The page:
Ignore:
Timestamp:
10/08/13 23:06:56 (7 years ago)
Author:
fielding@…
Message:

(editorial) tweaks on the changes from [2347]; addresses #450

File:
1 edited

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  • draft-ietf-httpbis/latest/p2-semantics.html

    r2351 r2352  
    827827      </p>
    828828      <h1 id="rfc.section.2"><a href="#rfc.section.2">2.</a>&nbsp;<a id="resources" href="#resources">Resources</a></h1>
    829       <p id="rfc.section.2.p.1">The target of a HTTP request is called a resource. HTTP does not limit the nature of a resource; it merely defines an interface
     829      <p id="rfc.section.2.p.1">The target of an HTTP request is called a resource. HTTP does not limit the nature of a resource; it merely defines an interface
    830830         that might be used to interact with resources. Each resource is identified by a Uniform Resource Identifier (URI), as described
    831831         in <a href="p1-messaging.html#uri" title="Uniform Resource Identifiers">Section 2.7</a> of <a href="#Part1" id="rfc.xref.Part1.4"><cite title="Hypertext Transfer Protocol (HTTP/1.1): Message Syntax and Routing">[Part1]</cite></a>.
     
    10731073      <ul>
    10741074         <li>If the request has a <a href="#header.content-location" class="smpl">Content-Location</a> header field, then the sender asserts that the payload is a representation of the resource identified by the Content-Location
    1075             field-value. However, such an assertion cannot be trusted unless it can be verified by other means (not defined by this document).
     1075            field-value. However, such an assertion cannot be trusted unless it can be verified by other means (not defined by this specification).
    10761076            The information might still be useful for revision history links.
    10771077         </li>
     
    10891089         <li>If the response has a <a href="#header.content-location" class="smpl">Content-Location</a> header field and its field-value is a reference to a URI different from the effective request URI, then the sender asserts
    10901090            that the payload is a representation of the resource identified by the Content-Location field-value. However, such an assertion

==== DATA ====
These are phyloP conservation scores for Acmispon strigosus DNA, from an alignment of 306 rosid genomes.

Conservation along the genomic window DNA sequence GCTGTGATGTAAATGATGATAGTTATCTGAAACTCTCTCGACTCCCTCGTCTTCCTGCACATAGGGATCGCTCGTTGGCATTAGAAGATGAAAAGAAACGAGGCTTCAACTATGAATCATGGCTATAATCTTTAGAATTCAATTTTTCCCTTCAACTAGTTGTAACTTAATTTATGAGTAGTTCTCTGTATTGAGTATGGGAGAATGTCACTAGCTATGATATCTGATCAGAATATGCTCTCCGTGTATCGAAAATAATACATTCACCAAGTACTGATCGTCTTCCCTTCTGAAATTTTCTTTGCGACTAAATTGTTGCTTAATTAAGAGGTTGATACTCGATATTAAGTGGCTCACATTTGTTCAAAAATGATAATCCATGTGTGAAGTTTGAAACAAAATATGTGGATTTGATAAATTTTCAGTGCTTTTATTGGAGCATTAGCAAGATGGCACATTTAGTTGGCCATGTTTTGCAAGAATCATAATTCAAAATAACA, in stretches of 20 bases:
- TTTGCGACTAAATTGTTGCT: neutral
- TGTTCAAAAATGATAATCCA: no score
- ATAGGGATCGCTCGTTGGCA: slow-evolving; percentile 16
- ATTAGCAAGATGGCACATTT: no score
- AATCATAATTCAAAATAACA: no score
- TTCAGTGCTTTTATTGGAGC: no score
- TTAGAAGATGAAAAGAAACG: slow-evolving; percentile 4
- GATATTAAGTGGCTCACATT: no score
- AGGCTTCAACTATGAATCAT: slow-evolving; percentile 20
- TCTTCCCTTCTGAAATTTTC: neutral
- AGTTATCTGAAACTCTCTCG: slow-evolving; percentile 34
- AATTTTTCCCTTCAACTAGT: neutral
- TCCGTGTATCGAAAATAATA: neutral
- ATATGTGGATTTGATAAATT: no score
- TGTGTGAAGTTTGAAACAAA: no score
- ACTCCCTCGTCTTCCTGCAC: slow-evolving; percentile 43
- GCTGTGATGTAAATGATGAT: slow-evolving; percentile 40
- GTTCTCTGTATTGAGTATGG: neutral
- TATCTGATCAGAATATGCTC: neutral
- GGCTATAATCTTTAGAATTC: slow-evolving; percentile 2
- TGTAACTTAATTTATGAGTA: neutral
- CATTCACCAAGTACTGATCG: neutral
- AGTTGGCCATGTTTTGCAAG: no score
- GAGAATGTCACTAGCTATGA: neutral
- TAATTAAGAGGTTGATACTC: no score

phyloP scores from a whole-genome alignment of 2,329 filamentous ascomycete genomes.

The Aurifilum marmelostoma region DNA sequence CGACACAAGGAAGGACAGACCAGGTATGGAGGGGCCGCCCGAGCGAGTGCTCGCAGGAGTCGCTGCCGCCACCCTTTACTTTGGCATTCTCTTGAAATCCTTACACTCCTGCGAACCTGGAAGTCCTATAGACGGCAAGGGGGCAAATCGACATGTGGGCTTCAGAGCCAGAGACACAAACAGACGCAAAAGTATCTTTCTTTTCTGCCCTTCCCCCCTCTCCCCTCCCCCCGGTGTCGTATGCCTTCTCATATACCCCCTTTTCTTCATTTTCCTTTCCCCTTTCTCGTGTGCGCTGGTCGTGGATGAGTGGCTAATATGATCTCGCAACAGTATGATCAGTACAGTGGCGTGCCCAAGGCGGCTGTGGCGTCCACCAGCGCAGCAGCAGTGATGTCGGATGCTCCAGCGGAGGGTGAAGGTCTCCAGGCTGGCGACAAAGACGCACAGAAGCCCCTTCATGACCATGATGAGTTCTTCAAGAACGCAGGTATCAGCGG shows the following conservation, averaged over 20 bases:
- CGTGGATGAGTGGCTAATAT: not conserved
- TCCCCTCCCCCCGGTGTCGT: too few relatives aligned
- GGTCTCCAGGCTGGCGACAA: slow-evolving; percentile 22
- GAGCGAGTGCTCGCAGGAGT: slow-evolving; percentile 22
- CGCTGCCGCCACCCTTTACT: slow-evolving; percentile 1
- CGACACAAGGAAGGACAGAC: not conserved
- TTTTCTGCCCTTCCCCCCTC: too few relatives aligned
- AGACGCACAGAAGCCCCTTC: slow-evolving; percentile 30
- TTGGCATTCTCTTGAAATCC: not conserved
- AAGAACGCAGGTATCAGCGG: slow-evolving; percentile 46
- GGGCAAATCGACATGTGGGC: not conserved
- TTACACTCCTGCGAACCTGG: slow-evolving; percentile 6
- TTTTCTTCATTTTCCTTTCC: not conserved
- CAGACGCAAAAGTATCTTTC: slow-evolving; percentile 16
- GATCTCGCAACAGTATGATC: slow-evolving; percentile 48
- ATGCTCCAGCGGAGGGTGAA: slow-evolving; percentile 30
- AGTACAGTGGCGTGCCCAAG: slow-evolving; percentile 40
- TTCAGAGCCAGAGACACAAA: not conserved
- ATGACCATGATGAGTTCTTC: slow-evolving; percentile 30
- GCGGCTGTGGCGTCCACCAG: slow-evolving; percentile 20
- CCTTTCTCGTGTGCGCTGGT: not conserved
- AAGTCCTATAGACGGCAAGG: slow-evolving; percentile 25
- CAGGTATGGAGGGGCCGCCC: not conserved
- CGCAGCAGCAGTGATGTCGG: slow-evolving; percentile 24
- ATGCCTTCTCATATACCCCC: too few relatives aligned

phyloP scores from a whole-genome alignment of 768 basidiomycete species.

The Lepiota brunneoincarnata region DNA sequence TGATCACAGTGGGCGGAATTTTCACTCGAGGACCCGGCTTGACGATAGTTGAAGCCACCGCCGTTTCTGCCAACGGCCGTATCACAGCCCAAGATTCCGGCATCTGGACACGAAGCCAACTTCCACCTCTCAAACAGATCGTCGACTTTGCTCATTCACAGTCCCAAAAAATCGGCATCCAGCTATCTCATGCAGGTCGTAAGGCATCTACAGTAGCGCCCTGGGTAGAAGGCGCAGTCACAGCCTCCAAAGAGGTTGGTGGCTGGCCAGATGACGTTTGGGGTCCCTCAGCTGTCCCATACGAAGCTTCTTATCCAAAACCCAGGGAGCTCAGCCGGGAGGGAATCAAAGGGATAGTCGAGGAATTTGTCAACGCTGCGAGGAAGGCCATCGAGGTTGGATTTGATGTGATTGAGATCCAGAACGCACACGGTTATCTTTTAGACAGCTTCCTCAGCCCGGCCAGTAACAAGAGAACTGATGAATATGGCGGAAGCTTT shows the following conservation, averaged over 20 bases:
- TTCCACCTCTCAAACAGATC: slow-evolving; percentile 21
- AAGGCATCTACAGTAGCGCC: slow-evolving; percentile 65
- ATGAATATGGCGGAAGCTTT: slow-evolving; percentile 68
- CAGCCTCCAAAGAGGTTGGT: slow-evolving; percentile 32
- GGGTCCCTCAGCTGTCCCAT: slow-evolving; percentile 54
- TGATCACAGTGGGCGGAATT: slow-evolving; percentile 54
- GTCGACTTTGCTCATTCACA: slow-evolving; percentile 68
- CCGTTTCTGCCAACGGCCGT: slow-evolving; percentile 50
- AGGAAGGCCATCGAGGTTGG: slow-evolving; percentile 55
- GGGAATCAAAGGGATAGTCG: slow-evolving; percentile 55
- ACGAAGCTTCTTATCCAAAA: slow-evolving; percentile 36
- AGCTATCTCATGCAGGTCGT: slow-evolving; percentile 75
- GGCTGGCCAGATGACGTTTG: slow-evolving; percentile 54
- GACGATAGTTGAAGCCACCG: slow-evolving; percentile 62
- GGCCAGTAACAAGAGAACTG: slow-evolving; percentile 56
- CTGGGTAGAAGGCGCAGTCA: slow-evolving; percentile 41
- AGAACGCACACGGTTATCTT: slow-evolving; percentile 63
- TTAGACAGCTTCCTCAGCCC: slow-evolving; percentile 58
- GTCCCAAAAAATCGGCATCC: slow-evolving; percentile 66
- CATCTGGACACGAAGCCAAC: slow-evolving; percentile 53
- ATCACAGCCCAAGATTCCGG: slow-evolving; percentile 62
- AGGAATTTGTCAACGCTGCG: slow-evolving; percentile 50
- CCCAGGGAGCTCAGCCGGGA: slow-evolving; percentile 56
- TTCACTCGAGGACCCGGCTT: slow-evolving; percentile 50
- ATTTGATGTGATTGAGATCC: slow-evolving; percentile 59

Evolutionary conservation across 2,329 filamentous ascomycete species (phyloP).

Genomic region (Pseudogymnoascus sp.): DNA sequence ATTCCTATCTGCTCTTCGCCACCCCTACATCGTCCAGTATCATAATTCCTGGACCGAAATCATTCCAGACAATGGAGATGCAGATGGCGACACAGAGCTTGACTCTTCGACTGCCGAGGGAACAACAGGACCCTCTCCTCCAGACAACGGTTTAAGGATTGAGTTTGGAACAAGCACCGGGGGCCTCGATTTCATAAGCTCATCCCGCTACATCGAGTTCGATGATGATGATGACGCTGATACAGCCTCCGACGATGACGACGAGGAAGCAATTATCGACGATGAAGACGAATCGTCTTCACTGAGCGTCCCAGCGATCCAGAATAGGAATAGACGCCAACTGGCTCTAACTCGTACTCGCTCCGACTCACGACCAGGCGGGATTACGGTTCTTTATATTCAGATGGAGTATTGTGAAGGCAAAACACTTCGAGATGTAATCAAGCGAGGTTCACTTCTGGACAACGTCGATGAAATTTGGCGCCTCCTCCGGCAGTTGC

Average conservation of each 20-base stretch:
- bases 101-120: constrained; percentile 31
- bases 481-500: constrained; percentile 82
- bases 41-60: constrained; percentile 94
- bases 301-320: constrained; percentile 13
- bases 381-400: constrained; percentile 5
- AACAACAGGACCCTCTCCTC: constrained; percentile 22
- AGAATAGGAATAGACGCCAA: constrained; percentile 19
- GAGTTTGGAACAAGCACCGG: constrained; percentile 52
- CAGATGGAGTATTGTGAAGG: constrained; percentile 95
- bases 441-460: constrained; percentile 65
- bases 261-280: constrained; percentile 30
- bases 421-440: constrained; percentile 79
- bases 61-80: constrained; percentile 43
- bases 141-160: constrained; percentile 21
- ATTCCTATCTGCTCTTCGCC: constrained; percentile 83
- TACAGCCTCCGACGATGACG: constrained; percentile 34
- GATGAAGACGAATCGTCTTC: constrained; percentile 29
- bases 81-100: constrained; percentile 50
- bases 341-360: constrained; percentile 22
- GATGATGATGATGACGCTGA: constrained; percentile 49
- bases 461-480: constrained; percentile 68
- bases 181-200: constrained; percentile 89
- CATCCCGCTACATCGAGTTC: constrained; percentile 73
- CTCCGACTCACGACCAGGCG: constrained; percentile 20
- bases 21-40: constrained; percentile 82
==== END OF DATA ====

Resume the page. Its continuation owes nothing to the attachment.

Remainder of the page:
1091             cannot be trusted unless it can be verified by other means (not defined by this document).
     1091            cannot be trusted unless it can be verified by other means (not defined by this specification).
    10921092         </li>
    10931093         <li>Otherwise, the payload is unidentified.</li>
     
    12021202         in applicability and practicality.
    12031203      </p>
    1204       <p id="rfc.section.3.4.p.3">Note that, in all cases, the resource determines which representations might be considered to be the "same information".</p>
     1204      <p id="rfc.section.3.4.p.3">Note that, in all cases, HTTP is not aware of the resource semantics. The consistency with which an origin server responds
     1205         to requests, over time and over the varying dimensions of content negotiation, and thus the "sameness" of a resource's observed
     1206         representations over time, is determined entirely by whatever entity or algorithm selects or generates those responses. HTTP
     1207         pays no attention to the man behind the curtain.
     1208      </p>
    12051209      <h3 id="rfc.section.3.4.1"><a href="#rfc.section.3.4.1">3.4.1</a>&nbsp;<a id="proactive.negotiation" href="#proactive.negotiation">Proactive Negotiation</a></h3>
    12061210      <p id="rfc.section.3.4.1.p.1">When content negotiation preferences are sent by the user agent in a request to encourage an algorithm located at the server
     
    12351239      </p>
    12361240      <h3 id="rfc.section.3.4.2"><a href="#rfc.section.3.4.2">3.4.2</a>&nbsp;<a id="reactive.negotiation" href="#reactive.negotiation">Reactive Negotiation</a></h3>
    1237       <p id="rfc.section.3.4.2.p.1">With <dfn>reactive negotiation</dfn> (a.k.a., <dfn>agent-driven negotiation</dfn>), selection of the best representation for a response is performed by the user agent after receiving an initial response
    1238          from the origin server with a list of alternative resources. If the user agent is not satisfied by the initial response, it
    1239          can perform a GET request on one or more of the alternative resources, selected based on metadata included in the list, to
    1240          obtain a different form of representation. Selection of alternatives might be performed automatically by the user agent or
    1241          manually by the user selecting from a generated (possibly hypertext) menu.
    1242       </p>
    1243       <p id="rfc.section.3.4.2.p.2">A server can send a <a href="#status.300" class="smpl">300 (Multiple Choices)</a> response to indicate that reactive negotiation by the user agent is desired, or a <a href="#status.406" class="smpl">406 (Not Acceptable)</a> status code to indicate that proactive negotiation has failed. In both cases, the response ought to include information about